International Partners Secure $20 Billion Fund for Indonesia’s Green Ambitions

International Partners Secure $20 Billion Fund for Indonesia’s Green Ambitions

/ Policy & Regulations / Tuesday, 15 November 2022 13:53

In an effort to chart a roadmap to a greener, cleaner future for Indonesia, a coalition of countries led by the US, Japan and partners will mobilize $20 billion of public and private finance to help the country’s transition from coal to renewable alternatives.

The Just Energy Transition Partnership (JETP), launched during the G20 summit, is a landmark partnership that pursues an ambitious and just power sector transition in Indonesia, supporting a trajectory consistent with keeping the 1.5C global warming limit within reach, the White House said in a statement.

Indonesia will work alongside the international partners to develop an investment plan for substantial new targets and policies aimed at reducing GHG emissions.

Under the program, Indonesia will cap power sector emissions at 290 megatons of CO2 in 2030 and attempt to achieve net-zero emissions in the sector by 2050. It will seek to accelerate the deployment of renewable energy generation, comprising at least 34% of all power generation by 2030, which would roughly double the total renewables deployment over the course of this decade compared to current plans.   Also read: How Gap in Copper Supply Could Impede Energy Transition Drive

The public and private financing, which will last for three to five years, will use a combination of grants, concessional loans, market-rate loans, guarantees and private investments to help Indonesia achieve its decarbonization targets. Contributions to the JETP include $10 billion in public sector pledges and a commitment to work to mobilize and facilitate $10 billion in private investment from an initial set of private financial institutions coordinated by the Glasgow Financial Alliance for Net Zero (GFANZ).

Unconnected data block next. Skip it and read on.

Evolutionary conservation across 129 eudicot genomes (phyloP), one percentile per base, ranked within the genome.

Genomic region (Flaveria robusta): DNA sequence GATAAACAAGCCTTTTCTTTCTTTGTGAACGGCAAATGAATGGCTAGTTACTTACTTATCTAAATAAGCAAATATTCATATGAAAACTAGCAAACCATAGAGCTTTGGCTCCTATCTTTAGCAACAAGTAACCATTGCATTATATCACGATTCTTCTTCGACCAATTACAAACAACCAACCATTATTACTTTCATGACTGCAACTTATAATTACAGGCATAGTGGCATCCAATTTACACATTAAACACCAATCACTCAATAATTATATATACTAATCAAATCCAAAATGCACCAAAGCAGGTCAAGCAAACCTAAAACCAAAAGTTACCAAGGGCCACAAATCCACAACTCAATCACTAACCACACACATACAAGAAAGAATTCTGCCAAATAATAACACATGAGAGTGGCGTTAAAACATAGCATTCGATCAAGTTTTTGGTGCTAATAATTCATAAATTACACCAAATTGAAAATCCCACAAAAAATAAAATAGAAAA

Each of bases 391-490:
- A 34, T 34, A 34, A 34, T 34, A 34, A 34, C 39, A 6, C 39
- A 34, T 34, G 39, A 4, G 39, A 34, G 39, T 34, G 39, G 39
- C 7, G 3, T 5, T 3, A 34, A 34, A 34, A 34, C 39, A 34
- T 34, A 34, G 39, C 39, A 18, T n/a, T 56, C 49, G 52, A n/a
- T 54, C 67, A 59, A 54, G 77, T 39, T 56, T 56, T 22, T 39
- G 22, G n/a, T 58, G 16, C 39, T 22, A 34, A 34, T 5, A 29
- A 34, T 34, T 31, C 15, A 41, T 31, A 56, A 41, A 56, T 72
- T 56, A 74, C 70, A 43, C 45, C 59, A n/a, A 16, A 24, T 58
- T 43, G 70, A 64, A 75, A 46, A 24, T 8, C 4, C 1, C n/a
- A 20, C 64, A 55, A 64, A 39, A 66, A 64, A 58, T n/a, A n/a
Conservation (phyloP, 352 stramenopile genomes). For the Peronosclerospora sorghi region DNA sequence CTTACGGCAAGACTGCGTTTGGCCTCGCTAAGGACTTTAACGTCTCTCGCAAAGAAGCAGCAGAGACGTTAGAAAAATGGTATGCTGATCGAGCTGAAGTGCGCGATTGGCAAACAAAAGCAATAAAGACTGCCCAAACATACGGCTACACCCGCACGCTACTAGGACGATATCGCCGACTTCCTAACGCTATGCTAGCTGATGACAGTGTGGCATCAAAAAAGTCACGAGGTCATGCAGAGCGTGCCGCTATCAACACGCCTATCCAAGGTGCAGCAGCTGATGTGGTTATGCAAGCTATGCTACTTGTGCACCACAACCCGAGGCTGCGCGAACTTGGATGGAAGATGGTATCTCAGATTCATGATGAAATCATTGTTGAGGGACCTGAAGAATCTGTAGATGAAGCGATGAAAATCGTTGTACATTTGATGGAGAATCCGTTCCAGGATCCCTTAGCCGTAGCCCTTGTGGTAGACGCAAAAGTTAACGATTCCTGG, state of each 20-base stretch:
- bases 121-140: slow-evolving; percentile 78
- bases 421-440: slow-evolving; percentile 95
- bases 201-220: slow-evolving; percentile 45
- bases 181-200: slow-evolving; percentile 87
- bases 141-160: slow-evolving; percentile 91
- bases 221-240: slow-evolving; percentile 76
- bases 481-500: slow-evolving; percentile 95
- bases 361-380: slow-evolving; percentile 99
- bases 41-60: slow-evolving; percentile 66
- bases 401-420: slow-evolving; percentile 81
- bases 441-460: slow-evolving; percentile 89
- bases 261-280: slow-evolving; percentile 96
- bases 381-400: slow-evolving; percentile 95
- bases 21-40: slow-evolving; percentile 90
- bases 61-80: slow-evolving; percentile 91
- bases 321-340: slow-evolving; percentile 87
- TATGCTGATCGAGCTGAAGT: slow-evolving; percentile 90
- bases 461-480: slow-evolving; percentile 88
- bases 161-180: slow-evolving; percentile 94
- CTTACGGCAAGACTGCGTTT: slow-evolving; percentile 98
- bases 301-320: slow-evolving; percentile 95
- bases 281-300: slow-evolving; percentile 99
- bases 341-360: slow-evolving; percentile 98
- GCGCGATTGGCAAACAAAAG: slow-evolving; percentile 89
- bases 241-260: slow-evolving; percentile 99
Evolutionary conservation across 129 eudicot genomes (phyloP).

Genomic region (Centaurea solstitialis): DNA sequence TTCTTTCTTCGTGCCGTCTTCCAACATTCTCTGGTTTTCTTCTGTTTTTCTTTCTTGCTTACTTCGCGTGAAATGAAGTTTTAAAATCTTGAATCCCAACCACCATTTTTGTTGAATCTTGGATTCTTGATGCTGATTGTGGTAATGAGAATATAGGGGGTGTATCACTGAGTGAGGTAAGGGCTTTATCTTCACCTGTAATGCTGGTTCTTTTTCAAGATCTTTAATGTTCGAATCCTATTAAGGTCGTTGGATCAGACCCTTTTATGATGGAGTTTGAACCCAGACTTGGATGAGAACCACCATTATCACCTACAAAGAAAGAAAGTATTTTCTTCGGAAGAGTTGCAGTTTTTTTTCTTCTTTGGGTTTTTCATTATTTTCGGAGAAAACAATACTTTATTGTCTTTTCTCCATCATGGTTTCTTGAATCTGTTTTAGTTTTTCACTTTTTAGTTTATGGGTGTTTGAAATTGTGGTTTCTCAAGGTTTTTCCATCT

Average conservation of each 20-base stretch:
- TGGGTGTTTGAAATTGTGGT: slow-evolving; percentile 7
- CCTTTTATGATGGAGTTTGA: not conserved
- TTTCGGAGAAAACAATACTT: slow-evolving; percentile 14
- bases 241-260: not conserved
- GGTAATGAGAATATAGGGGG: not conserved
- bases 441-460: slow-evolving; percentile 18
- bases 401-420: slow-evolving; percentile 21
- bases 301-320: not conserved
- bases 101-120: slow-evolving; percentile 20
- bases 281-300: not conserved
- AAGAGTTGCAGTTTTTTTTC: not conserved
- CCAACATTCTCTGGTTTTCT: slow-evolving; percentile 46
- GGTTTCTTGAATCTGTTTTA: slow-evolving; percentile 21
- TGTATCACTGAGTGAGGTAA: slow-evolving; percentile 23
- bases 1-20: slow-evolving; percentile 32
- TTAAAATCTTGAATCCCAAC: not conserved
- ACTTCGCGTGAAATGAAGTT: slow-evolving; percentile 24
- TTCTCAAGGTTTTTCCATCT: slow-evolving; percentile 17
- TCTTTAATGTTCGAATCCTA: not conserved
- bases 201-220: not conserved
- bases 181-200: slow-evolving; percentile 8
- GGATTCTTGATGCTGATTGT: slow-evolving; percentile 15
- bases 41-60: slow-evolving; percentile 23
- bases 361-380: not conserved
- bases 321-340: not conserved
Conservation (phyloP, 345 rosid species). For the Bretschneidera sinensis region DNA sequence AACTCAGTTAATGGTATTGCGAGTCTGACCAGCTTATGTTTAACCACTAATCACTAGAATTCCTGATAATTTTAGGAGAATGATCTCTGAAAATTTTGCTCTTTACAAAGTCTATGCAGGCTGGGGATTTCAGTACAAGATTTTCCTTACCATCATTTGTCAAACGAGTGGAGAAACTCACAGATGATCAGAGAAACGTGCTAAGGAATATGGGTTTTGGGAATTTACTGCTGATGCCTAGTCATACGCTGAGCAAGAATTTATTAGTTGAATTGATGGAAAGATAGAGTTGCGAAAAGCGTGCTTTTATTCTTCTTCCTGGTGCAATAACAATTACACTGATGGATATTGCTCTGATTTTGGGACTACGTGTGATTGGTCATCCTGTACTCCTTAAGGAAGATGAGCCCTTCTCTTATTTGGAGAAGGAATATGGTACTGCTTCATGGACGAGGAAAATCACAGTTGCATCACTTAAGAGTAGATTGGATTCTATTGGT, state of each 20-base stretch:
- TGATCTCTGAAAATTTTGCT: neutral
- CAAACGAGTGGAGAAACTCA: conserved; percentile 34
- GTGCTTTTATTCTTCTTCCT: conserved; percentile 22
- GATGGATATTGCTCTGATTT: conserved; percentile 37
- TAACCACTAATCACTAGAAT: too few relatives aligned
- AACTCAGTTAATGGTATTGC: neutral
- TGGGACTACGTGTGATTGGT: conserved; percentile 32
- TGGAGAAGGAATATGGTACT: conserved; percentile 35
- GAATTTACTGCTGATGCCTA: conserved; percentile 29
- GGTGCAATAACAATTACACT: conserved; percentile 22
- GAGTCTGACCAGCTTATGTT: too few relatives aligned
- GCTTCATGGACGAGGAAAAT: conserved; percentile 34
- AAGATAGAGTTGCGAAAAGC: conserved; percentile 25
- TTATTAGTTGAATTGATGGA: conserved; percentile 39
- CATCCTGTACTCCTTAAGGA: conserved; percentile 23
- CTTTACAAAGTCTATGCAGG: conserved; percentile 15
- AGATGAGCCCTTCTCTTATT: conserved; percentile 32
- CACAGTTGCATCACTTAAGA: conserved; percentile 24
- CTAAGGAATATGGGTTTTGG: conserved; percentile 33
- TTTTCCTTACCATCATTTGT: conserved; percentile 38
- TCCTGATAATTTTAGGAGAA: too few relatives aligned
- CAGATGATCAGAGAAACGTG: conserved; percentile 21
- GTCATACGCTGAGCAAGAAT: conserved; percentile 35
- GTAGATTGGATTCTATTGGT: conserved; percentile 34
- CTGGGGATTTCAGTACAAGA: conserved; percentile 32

"We’ve built a platform for cooperation that can truly transform Indonesia’s power sector from coal to renewables and support significant economic growth," US Special Envoy on Climate Change John Kerry said. "We've wrestled with countless issues to arrive at today’s groundbreaking announcement," he added.

Meanwhile, Indonesian President Joko Widodo said, “Indonesia is committed to using our energy transition to achieve a green economy and drive sustainable development. We are grateful for the cooperation and the support from our international partners to realize its full implementation, that will accelerate this transition. This partnership will generate valuable lessons for the global community and can be replicated in other countries to help meet our shared climate goals through concrete collaborative actions.”

The United States and Japan are co-leading the effort with Indonesia on behalf of the other G7 democracies: Britain, Canada, France, Germany and Italy, as well as partners Norway, Denmark and the European Union.  Also read: Renewables vs. Hydrocarbons: The Devil Is in the Details

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